Jobs in marketing invariably come down to building a message platform, a foundation for everything else--from web copy, to brochure copy, to elevator pitches. Once you've boiled down a variety of facets and features to a short statement or two, inevitably you'll have to stand back and ask, so what? What's in it for the target audience? You need to spell it out, how hard-earned money spent with your company makes them prettier, healthier, sexier, more comfortable, more productive, or saves them time or money. Why should they care?
Your message needs to explain why your customers shouldn't go to the competition, and competitors come in several categories. A good brand strategy addresses each category in some veiled way. If you're a website programmer, your competitor might be your target consumer himself, a do-it-yourself kind of guy with a manual and some software. An indirect competitor for a jewelry store might be a florist or a chocolate shop, and you could reference that obliquely in your message by saying a gift of jewelry lasts forever.
To the extent possible, you want your brand communication strategy to be different for existing clients versus new prospects or cold calls. You don't want to give a free trial offer to a long-time customer and you don't want to act like you don't know an old friend. Many small businesses make the mistake of a one-size-fits-all direct mail campaign, when they should be creating two different direct mail pieces and mailing to two different lists, one of the pieces being introductory in nature and the other continuing an ongoing conversation.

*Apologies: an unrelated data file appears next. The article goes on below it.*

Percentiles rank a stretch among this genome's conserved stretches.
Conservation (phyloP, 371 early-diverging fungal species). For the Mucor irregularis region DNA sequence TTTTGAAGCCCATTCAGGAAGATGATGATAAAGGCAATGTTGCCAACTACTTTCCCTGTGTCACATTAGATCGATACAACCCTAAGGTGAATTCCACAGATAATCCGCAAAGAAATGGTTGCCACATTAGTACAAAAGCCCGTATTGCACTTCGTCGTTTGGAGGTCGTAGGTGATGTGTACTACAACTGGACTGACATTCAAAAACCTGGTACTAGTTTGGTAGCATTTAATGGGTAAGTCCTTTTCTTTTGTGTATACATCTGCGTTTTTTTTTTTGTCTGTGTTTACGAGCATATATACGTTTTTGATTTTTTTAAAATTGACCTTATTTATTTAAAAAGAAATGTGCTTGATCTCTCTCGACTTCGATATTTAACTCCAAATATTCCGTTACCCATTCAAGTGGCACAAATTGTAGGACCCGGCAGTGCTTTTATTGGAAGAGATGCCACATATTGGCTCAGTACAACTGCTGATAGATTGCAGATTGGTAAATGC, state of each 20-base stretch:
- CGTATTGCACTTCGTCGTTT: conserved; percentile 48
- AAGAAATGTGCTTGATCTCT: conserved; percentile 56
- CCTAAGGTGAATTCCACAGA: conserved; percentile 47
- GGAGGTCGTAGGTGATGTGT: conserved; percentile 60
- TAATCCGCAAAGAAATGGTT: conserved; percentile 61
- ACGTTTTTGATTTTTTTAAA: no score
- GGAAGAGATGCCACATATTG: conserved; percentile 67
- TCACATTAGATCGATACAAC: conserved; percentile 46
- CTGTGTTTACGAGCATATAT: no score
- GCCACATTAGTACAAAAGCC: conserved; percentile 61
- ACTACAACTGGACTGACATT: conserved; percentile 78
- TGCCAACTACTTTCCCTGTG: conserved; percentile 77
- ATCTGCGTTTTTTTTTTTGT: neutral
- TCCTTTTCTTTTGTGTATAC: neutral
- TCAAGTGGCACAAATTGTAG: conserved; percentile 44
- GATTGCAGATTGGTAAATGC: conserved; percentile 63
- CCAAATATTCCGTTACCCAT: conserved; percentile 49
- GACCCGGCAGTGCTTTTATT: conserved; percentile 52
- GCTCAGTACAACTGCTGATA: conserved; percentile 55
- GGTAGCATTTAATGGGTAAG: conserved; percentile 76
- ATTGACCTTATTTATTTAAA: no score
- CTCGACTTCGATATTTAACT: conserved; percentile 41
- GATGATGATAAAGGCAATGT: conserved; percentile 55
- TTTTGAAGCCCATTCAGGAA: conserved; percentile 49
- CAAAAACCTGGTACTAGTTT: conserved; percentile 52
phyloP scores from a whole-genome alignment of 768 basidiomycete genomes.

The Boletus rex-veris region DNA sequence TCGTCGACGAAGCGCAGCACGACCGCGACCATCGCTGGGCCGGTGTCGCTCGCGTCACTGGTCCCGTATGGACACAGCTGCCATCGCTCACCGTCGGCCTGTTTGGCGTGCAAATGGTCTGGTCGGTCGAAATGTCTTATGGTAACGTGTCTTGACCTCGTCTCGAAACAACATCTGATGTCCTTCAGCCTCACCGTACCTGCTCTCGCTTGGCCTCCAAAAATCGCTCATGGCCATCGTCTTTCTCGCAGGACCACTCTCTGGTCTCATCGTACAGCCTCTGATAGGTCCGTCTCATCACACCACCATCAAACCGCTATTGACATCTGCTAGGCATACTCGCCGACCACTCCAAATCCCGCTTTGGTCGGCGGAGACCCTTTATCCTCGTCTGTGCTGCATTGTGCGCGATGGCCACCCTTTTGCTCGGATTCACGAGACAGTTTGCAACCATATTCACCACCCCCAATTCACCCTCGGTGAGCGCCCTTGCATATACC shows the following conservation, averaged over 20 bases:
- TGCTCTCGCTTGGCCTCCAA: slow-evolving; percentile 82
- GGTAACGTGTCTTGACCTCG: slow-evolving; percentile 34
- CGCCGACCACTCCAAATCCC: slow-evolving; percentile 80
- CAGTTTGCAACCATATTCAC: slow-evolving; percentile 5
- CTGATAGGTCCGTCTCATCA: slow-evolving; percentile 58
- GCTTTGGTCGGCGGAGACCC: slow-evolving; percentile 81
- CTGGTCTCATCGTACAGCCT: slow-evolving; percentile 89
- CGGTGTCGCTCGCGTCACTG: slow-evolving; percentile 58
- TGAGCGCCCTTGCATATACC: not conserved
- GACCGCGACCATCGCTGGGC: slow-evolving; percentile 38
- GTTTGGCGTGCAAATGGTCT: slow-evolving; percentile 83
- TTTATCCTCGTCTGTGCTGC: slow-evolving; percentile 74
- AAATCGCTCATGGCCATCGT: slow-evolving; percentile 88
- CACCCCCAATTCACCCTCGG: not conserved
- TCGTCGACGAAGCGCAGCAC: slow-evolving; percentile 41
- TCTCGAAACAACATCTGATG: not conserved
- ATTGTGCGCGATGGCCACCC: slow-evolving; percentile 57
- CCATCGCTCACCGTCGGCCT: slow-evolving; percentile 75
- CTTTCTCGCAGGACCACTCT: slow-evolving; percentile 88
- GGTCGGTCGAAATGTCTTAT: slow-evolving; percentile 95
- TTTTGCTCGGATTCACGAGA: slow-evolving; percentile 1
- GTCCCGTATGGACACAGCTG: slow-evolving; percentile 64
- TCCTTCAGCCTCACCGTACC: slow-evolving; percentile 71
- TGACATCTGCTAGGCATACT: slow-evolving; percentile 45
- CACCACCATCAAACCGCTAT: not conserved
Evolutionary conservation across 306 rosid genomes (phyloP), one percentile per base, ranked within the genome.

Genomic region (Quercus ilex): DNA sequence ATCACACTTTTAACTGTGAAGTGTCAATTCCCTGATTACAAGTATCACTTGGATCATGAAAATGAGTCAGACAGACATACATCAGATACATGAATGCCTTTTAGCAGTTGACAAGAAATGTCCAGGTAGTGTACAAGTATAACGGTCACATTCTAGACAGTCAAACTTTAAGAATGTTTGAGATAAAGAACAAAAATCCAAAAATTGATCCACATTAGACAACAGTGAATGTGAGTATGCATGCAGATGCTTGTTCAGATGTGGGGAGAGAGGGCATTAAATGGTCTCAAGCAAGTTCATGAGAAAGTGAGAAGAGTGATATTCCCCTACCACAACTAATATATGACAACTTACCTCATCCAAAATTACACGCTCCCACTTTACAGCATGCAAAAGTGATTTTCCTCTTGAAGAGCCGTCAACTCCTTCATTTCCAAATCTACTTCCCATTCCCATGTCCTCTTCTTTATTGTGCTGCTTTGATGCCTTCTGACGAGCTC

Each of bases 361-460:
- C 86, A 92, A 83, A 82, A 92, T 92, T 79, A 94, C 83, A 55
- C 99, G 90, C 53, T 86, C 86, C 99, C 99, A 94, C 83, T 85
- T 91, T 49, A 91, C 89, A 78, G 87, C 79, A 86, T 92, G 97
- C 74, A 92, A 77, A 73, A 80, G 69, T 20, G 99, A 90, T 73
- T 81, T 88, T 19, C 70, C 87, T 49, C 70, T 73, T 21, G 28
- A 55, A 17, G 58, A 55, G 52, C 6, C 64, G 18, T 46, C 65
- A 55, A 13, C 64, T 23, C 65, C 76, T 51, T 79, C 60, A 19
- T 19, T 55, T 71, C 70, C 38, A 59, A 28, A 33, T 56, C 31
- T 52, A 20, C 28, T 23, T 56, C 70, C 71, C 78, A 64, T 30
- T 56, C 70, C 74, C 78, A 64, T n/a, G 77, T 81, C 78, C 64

People feel like there is so much "noise" in the marketplace because marketing campaigns are not targeted. If your target audience only got information that they were interested in and that is relevant to them, they wouldn't so readily disregard the information they receive.
Success in marketing jobs is measured against goals set as part of brand strategy brainstorming sessions at the outset. The ultimate measuring tool is, of course, sales, but those numbers don't tell you whether or not you're moving people through the purchase cycle, from awareness to education to consideration to purchase. You may measure some things quantitatively, such as increase in website visits, or take a less methodical approach, looking at qualitative and anecdotal information, such as customer comments or referral business.
Last Updated: 05/21/2014